Spatial Processing Disorder is a type of auditory processing disorder. It is the inability to make use of the direction that sound is coming from.
In a noisy environment where sound is coming from multiple directions – such as in a classroom – a child with Spatial Processing Disorder will struggle to distinguish or understand a voice that is right in front of them. That’s because their brain has trouble filtering out non-essential sounds.
A child with Spatial Processing Disorder may have difficulty paying attention and following directions. They may ask for repetition a lot or simply miss things in conversation. This makes learning a challenge.
Because Spatial Processing Disorder symptoms can also overlap with other disorders, such as attention deficit hyperactivity disorder (ADHD), getting a correct diagnosis from an audiologist is necessary.
If your child is diagnosed with Spatial Processing Disorder, there is something you can do about it.
Working with a wealth of clinical research and expertise, we've developed Sound Storm – an innovative application designed to remediate cases of Spatial Processing Disorder in school-aged children.
Sound Storm wraps the science of a clinical remediation algorithm around a fun and compelling game – one that combines multiple reward mechanics with a rich and captivating narrative.
While progressing through the game, children who present with Spatial Processing Disorder are challenged to use spatial and binaural cues (the inter-aural timing and intensity differences which cue where sounds are coming from) to listen to target speech while filtering out distracting background noise.
The player follows the exciting adventures of Suno, a young brave lion, on an epic quest to save the galaxy from the destructive and chaotic Sound Storm.
As Suno progresses through the game, various rewards, powers and worlds are unlocked.
Suno’s challenge is to save the galaxy by rescuing the wise princess, Nala, who has been imprisoned by a malevolent foe. Using her magical powers, she projects her voice to Suno, guiding him through his journey to rescue her.
The wicked Drokon, in his mission to take over the galaxy, has cruelly imprisoned the wise princess, Nala, and unleashed the powerful and destructive Sound Storm.
Filled with numerous rich characters and unique environments, each element was hand crafted and rendered, to create a fully realised and vibrant galaxy.
Each world comes to life with an immersive narrative designed to engage the child and encourage continuous participation
The game also features a multilayered reward system designed to encourage kids to keep playing. Instant feedback, daily unlockables and daily and weekly rewards are combined to help unlock new worlds and progress the story.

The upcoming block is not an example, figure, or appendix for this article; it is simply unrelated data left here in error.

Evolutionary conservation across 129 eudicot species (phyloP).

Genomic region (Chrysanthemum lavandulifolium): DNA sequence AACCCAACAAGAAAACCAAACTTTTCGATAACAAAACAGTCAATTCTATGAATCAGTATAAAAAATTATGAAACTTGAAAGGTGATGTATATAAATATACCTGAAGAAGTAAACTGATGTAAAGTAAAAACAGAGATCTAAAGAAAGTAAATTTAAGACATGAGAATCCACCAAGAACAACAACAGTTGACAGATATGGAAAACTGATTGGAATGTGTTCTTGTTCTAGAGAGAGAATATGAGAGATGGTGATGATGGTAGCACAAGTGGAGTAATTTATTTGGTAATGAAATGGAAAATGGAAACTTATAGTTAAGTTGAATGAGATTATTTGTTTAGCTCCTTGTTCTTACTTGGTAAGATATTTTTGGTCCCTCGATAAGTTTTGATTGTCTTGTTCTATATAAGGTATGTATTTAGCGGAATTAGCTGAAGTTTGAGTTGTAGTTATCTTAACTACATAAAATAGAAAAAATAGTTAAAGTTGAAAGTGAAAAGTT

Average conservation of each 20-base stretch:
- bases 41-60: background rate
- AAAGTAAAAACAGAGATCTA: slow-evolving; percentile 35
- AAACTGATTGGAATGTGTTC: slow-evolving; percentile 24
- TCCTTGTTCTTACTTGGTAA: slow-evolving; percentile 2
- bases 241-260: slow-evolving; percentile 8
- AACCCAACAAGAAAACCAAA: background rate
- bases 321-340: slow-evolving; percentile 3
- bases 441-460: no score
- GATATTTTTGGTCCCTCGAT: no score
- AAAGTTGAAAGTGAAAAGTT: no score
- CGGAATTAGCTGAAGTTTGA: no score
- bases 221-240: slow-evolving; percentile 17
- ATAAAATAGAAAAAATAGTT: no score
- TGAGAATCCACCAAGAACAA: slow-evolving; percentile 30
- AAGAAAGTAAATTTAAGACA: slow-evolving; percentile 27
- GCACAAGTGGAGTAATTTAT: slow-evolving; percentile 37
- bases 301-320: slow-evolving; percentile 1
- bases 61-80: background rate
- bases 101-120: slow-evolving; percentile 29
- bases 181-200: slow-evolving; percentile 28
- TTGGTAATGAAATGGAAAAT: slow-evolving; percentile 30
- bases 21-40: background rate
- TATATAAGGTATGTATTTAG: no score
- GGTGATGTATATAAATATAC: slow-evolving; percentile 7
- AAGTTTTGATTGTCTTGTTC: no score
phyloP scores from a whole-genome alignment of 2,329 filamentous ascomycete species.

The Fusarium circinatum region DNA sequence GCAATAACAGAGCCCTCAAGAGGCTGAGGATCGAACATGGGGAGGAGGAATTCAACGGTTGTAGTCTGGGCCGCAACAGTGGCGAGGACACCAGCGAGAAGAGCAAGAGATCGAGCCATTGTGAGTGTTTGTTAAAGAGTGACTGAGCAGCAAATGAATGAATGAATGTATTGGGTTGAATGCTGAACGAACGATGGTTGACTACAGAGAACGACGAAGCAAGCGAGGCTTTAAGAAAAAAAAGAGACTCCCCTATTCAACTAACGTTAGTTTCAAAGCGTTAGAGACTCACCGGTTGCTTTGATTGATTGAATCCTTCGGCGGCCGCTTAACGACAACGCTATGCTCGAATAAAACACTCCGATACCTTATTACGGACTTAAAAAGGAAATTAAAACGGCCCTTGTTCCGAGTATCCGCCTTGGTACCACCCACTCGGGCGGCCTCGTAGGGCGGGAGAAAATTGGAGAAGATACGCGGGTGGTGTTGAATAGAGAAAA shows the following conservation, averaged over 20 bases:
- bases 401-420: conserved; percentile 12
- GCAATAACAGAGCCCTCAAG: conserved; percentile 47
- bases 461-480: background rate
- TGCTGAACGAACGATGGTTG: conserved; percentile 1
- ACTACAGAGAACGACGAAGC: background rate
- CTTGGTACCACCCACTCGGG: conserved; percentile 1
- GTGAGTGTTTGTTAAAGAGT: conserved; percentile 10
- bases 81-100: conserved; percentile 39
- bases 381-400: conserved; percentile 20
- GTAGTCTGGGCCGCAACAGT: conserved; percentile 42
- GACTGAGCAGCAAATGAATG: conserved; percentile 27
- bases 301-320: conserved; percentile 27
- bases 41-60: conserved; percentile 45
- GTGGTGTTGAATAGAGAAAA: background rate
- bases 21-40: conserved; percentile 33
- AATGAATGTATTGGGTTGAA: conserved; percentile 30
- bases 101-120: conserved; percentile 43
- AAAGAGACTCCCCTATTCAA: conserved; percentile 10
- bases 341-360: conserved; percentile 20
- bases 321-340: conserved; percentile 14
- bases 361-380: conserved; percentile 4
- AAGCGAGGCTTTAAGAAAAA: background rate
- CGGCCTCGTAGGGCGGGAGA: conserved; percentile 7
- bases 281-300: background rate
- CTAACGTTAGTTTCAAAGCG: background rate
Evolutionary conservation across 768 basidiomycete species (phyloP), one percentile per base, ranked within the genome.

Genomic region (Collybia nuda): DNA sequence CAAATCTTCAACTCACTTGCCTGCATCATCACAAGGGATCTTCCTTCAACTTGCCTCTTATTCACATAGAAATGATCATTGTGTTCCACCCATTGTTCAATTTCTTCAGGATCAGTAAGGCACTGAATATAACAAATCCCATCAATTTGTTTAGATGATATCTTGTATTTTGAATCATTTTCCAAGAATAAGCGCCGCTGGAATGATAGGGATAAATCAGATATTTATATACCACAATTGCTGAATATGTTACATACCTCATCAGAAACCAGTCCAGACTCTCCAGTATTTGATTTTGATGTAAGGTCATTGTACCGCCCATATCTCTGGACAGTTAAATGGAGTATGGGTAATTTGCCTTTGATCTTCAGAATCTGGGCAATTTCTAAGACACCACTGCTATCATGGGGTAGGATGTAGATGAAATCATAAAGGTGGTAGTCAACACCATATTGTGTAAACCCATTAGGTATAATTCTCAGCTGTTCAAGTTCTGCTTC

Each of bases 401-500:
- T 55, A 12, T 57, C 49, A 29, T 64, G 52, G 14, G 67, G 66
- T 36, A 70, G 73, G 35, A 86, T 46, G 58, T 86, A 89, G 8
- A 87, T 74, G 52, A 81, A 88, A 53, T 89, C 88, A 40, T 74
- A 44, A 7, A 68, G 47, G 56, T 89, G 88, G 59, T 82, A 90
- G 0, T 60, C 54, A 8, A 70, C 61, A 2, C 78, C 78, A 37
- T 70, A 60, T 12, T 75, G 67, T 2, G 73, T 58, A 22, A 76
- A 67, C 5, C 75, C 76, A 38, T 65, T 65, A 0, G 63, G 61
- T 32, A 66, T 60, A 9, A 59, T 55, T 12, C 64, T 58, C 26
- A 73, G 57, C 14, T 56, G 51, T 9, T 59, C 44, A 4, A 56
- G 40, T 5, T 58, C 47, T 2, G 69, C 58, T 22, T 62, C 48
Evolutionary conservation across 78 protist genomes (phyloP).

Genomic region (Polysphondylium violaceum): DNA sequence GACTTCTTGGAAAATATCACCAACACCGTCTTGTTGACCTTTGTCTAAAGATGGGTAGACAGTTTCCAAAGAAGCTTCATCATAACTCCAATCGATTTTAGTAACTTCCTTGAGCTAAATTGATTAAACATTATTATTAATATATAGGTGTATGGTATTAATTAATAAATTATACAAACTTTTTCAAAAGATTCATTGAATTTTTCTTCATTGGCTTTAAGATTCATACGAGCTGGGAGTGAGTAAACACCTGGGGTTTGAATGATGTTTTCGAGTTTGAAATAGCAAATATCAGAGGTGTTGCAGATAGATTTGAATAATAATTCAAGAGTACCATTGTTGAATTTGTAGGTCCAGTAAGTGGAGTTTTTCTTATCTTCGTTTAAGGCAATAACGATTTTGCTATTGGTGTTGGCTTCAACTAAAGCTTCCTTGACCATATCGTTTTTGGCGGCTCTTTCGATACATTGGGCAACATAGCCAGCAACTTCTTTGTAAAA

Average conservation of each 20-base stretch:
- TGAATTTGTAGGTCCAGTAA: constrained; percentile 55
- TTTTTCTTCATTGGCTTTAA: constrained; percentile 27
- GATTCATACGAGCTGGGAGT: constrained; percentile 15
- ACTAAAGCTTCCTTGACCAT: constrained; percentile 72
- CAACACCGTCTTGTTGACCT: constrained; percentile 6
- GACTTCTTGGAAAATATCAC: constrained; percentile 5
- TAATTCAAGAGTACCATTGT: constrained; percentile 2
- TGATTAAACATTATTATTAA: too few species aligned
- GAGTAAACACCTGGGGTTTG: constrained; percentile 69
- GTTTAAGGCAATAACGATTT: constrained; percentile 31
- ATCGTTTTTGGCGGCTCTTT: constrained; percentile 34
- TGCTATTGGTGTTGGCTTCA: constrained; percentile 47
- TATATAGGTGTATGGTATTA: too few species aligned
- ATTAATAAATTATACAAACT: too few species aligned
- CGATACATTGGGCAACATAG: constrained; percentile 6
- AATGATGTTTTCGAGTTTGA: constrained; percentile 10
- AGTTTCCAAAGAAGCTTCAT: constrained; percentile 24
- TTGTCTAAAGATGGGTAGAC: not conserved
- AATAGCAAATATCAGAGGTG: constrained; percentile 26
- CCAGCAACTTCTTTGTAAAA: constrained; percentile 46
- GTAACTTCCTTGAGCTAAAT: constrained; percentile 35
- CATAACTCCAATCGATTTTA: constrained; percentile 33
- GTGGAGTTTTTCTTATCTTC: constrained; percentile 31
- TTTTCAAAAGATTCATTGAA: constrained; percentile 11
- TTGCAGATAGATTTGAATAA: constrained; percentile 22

Game play is automatically translated into a detailed clinical graph, designed specifically to be used by Audiologists, in order to track remedial progress accurately.
Studies have shown that 100% of SPD affected children that complete the remediation program are cured of the disorder.
“…she was falling behind in class, inattentive, and struggling to integrate. I was so relieved to learn about Sound Storm, that there was a simple cure we could start straight away.”
1. Cameron, S., Glyde, H, Dillon, H., King, A., & Gillies, K. (2015). Results from a national central auditory processing disorder service: A "real world" assessment of diagnostic practices and remediation for CAPD. Seminars in Hearing, 36 (4), 216-236.
2. Lo, C., Dillon, H., Cameron, S., & McMahon, C. (2015). Evaluation of headphone effects on performance in LiSN & Learn auditory training software. ANU undergraduate research journal, 6, 147-159.
3. Cameron, S., Glyde, H., Dillon, H., Kanthan, S., & Kania, A. (2014). Prevalence and remediation of spatial processing disorder (SPD) in Indigenous children in regional Australia. International Journal of Audiology, 53, 326-335.
4. Cameron, S., & Dillon, H. (2013). Remediation of spatial processing issues in central auditory processing disorder. In G. D. Chermak & Frank E. Musiek (Eds.) Handbook of Central Auditory Processing Disorder. Comprehensive Intervention (Vol. II, pp. 201-224). San Diego, CA: Plural Publishing.
5. Cameron, S., Glyde, H. & Dillon, H. (2012). Efficacy of the LiSN & Learn auditory training software: Randomized blinded controlled study. Audiology Research, 2:e15.
6. Cameron, S., & Dillon, H. (2011). Development and Evaluation of the LiSN & Learn Auditory Training Software for Deficit-Specific Remediation of Binaural Processing Deficits in Children: Preliminary Findings. Journal of the American Academy of Audiology, 22(10), 678-696.